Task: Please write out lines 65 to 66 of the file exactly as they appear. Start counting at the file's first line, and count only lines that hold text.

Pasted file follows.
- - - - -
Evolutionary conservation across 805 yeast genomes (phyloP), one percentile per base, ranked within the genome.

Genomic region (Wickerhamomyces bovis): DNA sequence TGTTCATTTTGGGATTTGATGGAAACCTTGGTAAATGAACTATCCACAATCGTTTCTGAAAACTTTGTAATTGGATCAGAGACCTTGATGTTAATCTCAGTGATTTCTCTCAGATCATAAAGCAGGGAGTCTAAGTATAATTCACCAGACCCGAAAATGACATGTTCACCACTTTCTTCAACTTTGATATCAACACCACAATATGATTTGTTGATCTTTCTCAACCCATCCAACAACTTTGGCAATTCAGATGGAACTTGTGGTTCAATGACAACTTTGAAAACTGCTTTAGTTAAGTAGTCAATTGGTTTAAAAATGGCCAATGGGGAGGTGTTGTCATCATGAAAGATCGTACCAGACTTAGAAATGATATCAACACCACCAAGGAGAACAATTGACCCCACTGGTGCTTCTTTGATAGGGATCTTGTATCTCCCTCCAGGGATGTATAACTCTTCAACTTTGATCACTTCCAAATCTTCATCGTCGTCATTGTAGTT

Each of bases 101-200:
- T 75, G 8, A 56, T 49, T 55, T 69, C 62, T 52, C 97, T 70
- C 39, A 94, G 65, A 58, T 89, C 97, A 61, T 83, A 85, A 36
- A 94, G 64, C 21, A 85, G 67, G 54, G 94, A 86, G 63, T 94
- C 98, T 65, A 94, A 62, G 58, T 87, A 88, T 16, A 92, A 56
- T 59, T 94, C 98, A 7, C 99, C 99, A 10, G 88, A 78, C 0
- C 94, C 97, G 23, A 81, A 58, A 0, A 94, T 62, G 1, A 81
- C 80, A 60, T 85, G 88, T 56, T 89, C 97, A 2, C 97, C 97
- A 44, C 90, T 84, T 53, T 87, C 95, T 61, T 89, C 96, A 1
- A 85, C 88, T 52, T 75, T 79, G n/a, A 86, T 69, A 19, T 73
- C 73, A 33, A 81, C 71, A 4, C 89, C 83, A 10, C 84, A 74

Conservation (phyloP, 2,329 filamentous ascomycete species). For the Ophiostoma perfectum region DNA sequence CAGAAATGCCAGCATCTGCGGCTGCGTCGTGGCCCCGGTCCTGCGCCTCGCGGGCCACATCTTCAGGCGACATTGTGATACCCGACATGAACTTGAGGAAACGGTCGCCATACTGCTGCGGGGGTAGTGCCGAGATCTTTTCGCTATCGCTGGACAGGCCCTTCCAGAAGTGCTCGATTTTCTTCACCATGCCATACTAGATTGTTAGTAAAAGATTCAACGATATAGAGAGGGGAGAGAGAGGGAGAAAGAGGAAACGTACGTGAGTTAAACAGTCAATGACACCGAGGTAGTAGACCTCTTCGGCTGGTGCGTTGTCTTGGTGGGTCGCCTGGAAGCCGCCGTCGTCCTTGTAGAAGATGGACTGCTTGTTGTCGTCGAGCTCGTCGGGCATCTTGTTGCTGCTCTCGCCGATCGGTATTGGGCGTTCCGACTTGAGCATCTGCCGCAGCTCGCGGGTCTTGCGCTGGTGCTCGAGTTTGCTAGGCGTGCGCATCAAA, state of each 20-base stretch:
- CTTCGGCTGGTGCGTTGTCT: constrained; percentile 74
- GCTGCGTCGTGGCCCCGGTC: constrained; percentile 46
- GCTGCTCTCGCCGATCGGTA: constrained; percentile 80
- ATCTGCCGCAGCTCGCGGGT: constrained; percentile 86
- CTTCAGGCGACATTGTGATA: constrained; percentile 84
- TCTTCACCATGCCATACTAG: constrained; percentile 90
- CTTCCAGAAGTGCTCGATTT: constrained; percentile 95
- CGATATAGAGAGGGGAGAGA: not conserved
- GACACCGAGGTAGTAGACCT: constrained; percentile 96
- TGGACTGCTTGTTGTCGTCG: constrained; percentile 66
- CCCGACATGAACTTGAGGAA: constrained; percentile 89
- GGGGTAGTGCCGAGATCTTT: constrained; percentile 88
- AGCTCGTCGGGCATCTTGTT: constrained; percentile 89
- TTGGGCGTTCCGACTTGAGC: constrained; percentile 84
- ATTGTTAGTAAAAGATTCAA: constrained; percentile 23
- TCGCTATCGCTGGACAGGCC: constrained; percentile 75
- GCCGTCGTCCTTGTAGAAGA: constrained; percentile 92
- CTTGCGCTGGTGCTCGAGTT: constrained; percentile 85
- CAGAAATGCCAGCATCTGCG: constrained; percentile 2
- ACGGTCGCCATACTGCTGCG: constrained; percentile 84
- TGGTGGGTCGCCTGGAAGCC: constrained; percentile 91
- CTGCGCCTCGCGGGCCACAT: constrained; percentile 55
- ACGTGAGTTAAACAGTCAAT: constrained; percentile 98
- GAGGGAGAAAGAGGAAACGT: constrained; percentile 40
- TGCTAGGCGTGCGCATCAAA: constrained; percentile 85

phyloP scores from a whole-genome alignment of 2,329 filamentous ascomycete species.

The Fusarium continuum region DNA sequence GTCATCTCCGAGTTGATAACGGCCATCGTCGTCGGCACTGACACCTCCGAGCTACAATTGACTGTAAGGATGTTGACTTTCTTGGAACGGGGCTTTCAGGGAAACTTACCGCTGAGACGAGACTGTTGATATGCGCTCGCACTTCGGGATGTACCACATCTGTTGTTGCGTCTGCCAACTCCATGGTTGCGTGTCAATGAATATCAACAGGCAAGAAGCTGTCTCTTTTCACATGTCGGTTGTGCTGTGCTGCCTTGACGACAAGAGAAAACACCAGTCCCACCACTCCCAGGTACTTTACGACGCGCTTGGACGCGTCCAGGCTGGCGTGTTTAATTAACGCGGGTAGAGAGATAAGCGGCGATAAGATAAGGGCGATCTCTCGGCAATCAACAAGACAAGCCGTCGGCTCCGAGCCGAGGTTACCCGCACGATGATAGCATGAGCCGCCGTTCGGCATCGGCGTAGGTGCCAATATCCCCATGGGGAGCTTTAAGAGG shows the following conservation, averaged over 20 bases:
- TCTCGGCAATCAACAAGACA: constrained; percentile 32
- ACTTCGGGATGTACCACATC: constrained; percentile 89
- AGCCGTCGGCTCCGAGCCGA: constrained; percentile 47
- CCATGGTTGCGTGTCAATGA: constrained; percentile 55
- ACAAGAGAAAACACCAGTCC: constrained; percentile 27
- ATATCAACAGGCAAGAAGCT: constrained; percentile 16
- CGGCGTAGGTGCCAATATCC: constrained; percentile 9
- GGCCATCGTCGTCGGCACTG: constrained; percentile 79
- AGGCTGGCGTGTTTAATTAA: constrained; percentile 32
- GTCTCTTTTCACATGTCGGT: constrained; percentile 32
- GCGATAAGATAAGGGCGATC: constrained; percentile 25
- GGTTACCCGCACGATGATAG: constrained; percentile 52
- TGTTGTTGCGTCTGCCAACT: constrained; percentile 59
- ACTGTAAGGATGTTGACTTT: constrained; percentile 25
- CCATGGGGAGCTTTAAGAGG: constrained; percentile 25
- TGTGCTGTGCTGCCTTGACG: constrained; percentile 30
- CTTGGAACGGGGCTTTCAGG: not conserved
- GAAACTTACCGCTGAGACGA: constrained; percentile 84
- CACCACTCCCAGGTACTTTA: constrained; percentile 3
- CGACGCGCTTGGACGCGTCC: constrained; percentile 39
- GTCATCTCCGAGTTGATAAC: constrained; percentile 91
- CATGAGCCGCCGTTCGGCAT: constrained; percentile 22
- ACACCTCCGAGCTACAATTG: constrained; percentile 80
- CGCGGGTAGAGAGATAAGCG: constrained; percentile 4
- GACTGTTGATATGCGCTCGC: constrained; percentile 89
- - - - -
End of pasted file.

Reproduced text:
- CGCGGGTAGAGAGATAAGCG: constrained; percentile 4
- GACTGTTGATATGCGCTCGC: constrained; percentile 89